Diabetes – A Leading Cause Of Kidney Disease & Kidney Failure Can Be Helped By A Low Sodium Diet-havd707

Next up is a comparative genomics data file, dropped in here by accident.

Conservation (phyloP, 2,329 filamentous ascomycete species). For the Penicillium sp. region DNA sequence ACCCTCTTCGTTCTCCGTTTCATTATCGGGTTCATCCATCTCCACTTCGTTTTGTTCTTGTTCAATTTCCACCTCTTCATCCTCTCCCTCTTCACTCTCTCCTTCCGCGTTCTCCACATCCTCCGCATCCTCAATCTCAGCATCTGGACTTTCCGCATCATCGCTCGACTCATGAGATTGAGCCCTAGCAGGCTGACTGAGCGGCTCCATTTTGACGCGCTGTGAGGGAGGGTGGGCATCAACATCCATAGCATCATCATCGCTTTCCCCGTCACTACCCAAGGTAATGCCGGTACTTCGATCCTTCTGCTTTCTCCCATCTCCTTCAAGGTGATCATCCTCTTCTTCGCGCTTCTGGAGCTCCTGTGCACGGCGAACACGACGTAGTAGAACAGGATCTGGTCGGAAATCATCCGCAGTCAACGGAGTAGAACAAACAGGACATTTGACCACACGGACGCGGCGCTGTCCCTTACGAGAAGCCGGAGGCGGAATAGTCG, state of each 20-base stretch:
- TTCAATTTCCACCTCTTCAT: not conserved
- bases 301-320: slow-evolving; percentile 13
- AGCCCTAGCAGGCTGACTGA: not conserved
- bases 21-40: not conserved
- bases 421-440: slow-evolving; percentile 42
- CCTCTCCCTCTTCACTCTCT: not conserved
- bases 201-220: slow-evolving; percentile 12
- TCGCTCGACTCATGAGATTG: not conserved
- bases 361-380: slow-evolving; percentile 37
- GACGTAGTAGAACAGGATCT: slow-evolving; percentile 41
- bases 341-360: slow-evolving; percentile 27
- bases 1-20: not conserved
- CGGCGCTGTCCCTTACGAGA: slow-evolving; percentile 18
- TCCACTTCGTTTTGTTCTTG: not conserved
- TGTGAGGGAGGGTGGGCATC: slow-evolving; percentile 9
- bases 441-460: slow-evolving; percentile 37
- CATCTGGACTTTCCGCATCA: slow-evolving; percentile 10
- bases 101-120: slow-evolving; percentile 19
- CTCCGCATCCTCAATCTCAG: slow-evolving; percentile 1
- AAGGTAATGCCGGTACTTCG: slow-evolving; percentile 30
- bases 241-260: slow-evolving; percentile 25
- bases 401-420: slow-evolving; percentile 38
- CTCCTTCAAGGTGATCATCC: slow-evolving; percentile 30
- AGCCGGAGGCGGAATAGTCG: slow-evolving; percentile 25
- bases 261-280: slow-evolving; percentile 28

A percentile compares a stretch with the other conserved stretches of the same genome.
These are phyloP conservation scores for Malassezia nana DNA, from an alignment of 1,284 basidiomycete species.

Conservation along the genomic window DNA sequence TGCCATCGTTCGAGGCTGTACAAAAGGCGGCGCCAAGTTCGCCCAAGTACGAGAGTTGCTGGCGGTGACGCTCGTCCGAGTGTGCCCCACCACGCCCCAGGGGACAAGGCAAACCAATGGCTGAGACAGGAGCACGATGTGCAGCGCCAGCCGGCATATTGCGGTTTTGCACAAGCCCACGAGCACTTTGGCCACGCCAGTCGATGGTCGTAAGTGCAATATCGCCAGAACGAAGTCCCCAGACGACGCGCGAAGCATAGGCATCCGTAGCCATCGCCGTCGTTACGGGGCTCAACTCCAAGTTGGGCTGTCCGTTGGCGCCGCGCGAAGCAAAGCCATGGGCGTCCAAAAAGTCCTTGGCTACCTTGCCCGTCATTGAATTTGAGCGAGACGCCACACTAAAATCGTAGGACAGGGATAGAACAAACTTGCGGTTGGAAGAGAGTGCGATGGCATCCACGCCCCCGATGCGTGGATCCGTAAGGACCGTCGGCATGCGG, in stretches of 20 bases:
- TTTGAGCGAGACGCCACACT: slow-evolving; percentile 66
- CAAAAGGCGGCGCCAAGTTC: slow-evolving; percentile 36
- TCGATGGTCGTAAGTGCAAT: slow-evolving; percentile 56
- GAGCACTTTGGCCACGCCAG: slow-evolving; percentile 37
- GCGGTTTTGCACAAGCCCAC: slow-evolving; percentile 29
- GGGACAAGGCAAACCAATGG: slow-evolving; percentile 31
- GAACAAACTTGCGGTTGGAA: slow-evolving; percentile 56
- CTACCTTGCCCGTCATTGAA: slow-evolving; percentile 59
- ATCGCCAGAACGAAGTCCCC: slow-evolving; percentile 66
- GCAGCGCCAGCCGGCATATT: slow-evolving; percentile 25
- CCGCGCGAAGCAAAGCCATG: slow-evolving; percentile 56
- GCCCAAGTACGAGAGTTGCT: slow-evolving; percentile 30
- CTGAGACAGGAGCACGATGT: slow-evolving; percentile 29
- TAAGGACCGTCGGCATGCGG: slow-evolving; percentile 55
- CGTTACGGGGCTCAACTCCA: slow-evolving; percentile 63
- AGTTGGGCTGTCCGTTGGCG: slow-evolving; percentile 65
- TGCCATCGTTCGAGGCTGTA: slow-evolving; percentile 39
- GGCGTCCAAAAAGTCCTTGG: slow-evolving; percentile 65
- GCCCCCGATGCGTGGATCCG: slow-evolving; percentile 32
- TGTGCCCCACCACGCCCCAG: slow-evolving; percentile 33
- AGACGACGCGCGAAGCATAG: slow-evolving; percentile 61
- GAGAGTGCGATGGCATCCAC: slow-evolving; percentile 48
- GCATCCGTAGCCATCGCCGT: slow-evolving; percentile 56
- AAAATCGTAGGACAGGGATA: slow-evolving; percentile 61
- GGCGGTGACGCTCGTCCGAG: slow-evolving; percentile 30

Health Diabetes is reaching epidemic levels in the United States. Close to 26 million adults and children live with the disease and another 79 million have prediabetes. And that’s not even counting those who go undiagnosed. Being diabetic often leads to other serious health issues, such as heart disease, stroke, and kidney failure. In fact, it is the leading cause of kidney diseases and kidney failures in the U.S. today. So, what links being diabetic with having kidney disease? This might seem a little technical but it’s something you should know. The kidneys filter toxins out of blood and bodily fluids, while retaining bigger molecules like protein. These protein molecules react with glucose to form advanced glycosylation end products (AGEs). Higher levels of glucose in the blood can lead to a buildup of AGEs in the kidneys. Over time, this causes increasing damage to the kidneys until they eventually shut down. Research is increasing on the link between the two diseases, along with ways to prevent and treat them together. New treatment methods like intensive blood glucose and blood pressure control are being implemented to prevent diabetics from also developing kidney problems. But, even with new medicines and new medical treatments, making healthy lifestyle choices is an integral part of the process. Everyone already knows limiting sugar is important for diabetics to manage their blood glucose. You might not know that they also need to watch intake of other nutrients, notably, protein and sodium. High protein diets are fine for people with healthy kidneys. They can, however, be harmful for kidneys that already have reduced function. Eating more protein means more protein in the system to produce AGEs. Reducing protein intake can actually help stave off the failure of kidneys that have greatly reduced function. A low sodium diet can be almost as important for diabetics as a low sugar diet. Being diabetic, kidney disease, and hypertension are a triple threat that can plunge your health into a cycle of decline. And all three are linked to the daily sodium intake. Eating too much salt causes your body to retain fluids. In your heart and arteries this increases the volume of your blood, putting more pressure on them, and raises your blood pressure. Over an extended period of time, the increased pressure damages your heart and arteries. In your kidneys, the filters have to work harder to attempt to excrete the extra sodium through urine. If unable to do so, your kidneys will retain even more fluid to dilute the salt. That extra fluid increases the volume of your blood, makes your kidneys work harder, and starts the cycle over again. The suggested daily intake limit of sodium for healthy individuals is 2,300 mg a day, this is the upper limit. According to the FDA’s website, certain groups are more sensitive to sodium and its affects of raising blood pressure. They should limit their sodium intake to no more than 1,500 mg (milligrams) per day. Today its estimated that over half of all Americans fit into this group and should pay attention to this limit, including African Americans, folks over the age of 51 and anyone with high blood pressure, kidney disease and/or diabetes. Also you may not be aware than children have lower sodium needs and should stick to the 1,500 mg daily sodium intake limit. Reducing not only your salt intake but including other sources of sodium can be a crucial part of your treatment. And it’s easy to do. You would be surprised how much salt and sodium you can cut out of your diet by simply using salt substitutes instead of the salt shaker and salt-free seasonings instead of the regular seasonings you are used to. Look at the labels and they are loaded with salt as usually the first ingredient and sugar and/or different types of sugar such as corn syrup and high fructose corn syrup as the second ingredient or even listed in several places. Diabetes and kidney failure go hand in hand far too often. But they don’t have to. Researchers are looking for prevention and treatments that are effective for both conditions. You can take a huge positive step for yourself by following a low sodium diet with moderate protein intake. Just remember to discuss it with your doctor and dietician first. About the Author: 相关的主题文章: